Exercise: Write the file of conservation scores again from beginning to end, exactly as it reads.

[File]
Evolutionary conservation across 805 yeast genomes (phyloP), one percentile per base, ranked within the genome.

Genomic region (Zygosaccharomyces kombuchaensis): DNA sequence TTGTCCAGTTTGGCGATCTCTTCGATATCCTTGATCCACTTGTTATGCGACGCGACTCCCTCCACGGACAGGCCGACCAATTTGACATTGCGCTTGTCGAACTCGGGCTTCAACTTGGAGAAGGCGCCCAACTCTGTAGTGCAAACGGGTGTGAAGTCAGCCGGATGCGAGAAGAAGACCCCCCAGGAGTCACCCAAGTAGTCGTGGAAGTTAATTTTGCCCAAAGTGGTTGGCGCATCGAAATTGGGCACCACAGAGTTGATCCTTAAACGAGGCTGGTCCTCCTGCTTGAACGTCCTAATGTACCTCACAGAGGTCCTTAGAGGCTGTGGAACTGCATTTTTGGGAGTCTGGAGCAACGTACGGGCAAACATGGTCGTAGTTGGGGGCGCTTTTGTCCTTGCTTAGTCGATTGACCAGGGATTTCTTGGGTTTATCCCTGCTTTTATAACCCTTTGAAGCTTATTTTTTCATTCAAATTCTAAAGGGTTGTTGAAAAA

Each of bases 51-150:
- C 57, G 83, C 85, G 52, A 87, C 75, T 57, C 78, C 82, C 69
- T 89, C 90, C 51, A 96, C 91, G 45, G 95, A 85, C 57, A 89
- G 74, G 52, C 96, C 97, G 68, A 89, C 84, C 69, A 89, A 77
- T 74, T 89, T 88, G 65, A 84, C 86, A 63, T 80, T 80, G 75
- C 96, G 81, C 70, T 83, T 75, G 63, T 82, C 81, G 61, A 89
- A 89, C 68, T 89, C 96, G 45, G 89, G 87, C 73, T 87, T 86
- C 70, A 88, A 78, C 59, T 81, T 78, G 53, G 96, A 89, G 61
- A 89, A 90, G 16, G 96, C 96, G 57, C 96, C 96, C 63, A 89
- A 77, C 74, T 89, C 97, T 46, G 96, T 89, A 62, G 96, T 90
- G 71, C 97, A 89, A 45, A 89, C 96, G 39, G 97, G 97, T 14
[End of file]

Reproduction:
Evolutionary conservation across 805 yeast genomes (phyloP), one percentile per base, ranked within the genome.

Genomic region (Zygosaccharomyces kombuchaensis): DNA sequence TTGTCCAGTTTGGCGATCTCTTCGATATCCTTGATCCACTTGTTATGCGACGCGACTCCCTCCACGGACAGGCCGACCAATTTGACATTGCGCTTGTCGAACTCGGGCTTCAACTTGGAGAAGGCGCCCAACTCTGTAGTGCAAACGGGTGTGAAGTCAGCCGGATGCGAGAAGAAGACCCCCCAGGAGTCACCCAAGTAGTCGTGGAAGTTAATTTTGCCCAAAGTGGTTGGCGCATCGAAATTGGGCACCACAGAGTTGATCCTTAAACGAGGCTGGTCCTCCTGCTTGAACGTCCTAATGTACCTCACAGAGGTCCTTAGAGGCTGTGGAACTGCATTTTTGGGAGTCTGGAGCAACGTACGGGCAAACATGGTCGTAGTTGGGGGCGCTTTTGTCCTTGCTTAGTCGATTGACCAGGGATTTCTTGGGTTTATCCCTGCTTTTATAACCCTTTGAAGCTTATTTTTTCATTCAAATTCTAAAGGGTTGTTGAAAAA

Each of bases 51-150:
- C 57, G 83, C 85, G 52, A 87, C 75, T 57, C 78, C 82, C 69
- T 89, C 90, C 51, A 96, C 91, G 45, G 95, A 85, C 57, A 89
- G 74, G 52, C 96, C 97, G 68, A 89, C 84, C 69, A 89, A 77
- T 74, T 89, T 88, G 65, A 84, C 86, A 63, T 80, T 80, G 75
- C 96, G 81, C 70, T 83, T 75, G 63, T 82, C 81, G 61, A 89
- A 89, C 68, T 89, C 96, G 45, G 89, G 87, C 73, T 87, T 86
- C 70, A 88, A 78, C 59, T 81, T 78, G 53, G 96, A 89, G 61
- A 89, A 90, G 16, G 96, C 96, G 57, C 96, C 96, C 63, A 89
- A 77, C 74, T 89, C 97, T 46, G 96, T 89, A 62, G 96, T 90
- G 71, C 97, A 89, A 45, A 89, C 96, G 39, G 97, G 97, T 14